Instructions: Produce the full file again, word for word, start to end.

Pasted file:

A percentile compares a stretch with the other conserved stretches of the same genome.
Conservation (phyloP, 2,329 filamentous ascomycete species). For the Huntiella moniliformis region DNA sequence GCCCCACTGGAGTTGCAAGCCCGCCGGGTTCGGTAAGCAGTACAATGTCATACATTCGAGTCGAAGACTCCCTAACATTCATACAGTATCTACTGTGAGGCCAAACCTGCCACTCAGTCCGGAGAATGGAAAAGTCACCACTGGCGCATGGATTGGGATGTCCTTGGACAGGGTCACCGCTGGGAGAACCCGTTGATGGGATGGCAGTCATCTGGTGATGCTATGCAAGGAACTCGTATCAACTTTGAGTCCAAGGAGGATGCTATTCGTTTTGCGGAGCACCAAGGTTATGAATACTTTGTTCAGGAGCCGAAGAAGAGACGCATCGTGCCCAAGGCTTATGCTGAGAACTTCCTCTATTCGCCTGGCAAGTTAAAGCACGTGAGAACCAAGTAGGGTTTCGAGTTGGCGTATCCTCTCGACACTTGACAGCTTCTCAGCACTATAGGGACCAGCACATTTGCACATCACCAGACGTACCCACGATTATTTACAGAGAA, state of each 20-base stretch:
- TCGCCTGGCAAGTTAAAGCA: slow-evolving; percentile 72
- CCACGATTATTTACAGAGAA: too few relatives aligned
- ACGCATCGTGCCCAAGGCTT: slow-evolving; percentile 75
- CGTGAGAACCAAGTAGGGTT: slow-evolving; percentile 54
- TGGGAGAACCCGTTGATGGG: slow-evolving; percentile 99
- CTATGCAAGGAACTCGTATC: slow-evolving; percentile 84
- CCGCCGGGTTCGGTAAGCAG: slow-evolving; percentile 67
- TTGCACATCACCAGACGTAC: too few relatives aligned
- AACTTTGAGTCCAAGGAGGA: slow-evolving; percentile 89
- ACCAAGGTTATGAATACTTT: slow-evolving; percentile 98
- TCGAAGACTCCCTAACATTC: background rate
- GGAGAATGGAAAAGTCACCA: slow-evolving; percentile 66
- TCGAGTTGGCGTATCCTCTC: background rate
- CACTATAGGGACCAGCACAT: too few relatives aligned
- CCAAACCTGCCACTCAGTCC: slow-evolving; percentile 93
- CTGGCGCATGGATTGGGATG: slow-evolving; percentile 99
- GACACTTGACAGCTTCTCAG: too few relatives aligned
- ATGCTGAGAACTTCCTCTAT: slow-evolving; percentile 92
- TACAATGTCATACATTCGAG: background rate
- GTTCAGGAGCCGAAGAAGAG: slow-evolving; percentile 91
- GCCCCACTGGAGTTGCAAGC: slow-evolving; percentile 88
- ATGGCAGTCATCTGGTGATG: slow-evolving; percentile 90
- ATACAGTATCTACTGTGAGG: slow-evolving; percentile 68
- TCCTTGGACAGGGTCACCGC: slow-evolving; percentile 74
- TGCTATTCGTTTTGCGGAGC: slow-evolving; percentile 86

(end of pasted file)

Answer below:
A percentile compares a stretch with the other conserved stretches of the same genome.
Conservation (phyloP, 2,329 filamentous ascomycete species). For the Huntiella moniliformis region DNA sequence GCCCCACTGGAGTTGCAAGCCCGCCGGGTTCGGTAAGCAGTACAATGTCATACATTCGAGTCGAAGACTCCCTAACATTCATACAGTATCTACTGTGAGGCCAAACCTGCCACTCAGTCCGGAGAATGGAAAAGTCACCACTGGCGCATGGATTGGGATGTCCTTGGACAGGGTCACCGCTGGGAGAACCCGTTGATGGGATGGCAGTCATCTGGTGATGCTATGCAAGGAACTCGTATCAACTTTGAGTCCAAGGAGGATGCTATTCGTTTTGCGGAGCACCAAGGTTATGAATACTTTGTTCAGGAGCCGAAGAAGAGACGCATCGTGCCCAAGGCTTATGCTGAGAACTTCCTCTATTCGCCTGGCAAGTTAAAGCACGTGAGAACCAAGTAGGGTTTCGAGTTGGCGTATCCTCTCGACACTTGACAGCTTCTCAGCACTATAGGGACCAGCACATTTGCACATCACCAGACGTACCCACGATTATTTACAGAGAA, state of each 20-base stretch:
- TCGCCTGGCAAGTTAAAGCA: slow-evolving; percentile 72
- CCACGATTATTTACAGAGAA: too few relatives aligned
- ACGCATCGTGCCCAAGGCTT: slow-evolving; percentile 75
- CGTGAGAACCAAGTAGGGTT: slow-evolving; percentile 54
- TGGGAGAACCCGTTGATGGG: slow-evolving; percentile 99
- CTATGCAAGGAACTCGTATC: slow-evolving; percentile 84
- CCGCCGGGTTCGGTAAGCAG: slow-evolving; percentile 67
- TTGCACATCACCAGACGTAC: too few relatives aligned
- AACTTTGAGTCCAAGGAGGA: slow-evolving; percentile 89
- ACCAAGGTTATGAATACTTT: slow-evolving; percentile 98
- TCGAAGACTCCCTAACATTC: background rate
- GGAGAATGGAAAAGTCACCA: slow-evolving; percentile 66
- TCGAGTTGGCGTATCCTCTC: background rate
- CACTATAGGGACCAGCACAT: too few relatives aligned
- CCAAACCTGCCACTCAGTCC: slow-evolving; percentile 93
- CTGGCGCATGGATTGGGATG: slow-evolving; percentile 99
- GACACTTGACAGCTTCTCAG: too few relatives aligned
- ATGCTGAGAACTTCCTCTAT: slow-evolving; percentile 92
- TACAATGTCATACATTCGAG: background rate
- GTTCAGGAGCCGAAGAAGAG: slow-evolving; percentile 91
- GCCCCACTGGAGTTGCAAGC: slow-evolving; percentile 88
- ATGGCAGTCATCTGGTGATG: slow-evolving; percentile 90
- ATACAGTATCTACTGTGAGG: slow-evolving; percentile 68
- TCCTTGGACAGGGTCACCGC: slow-evolving; percentile 74
- TGCTATTCGTTTTGCGGAGC: slow-evolving; percentile 86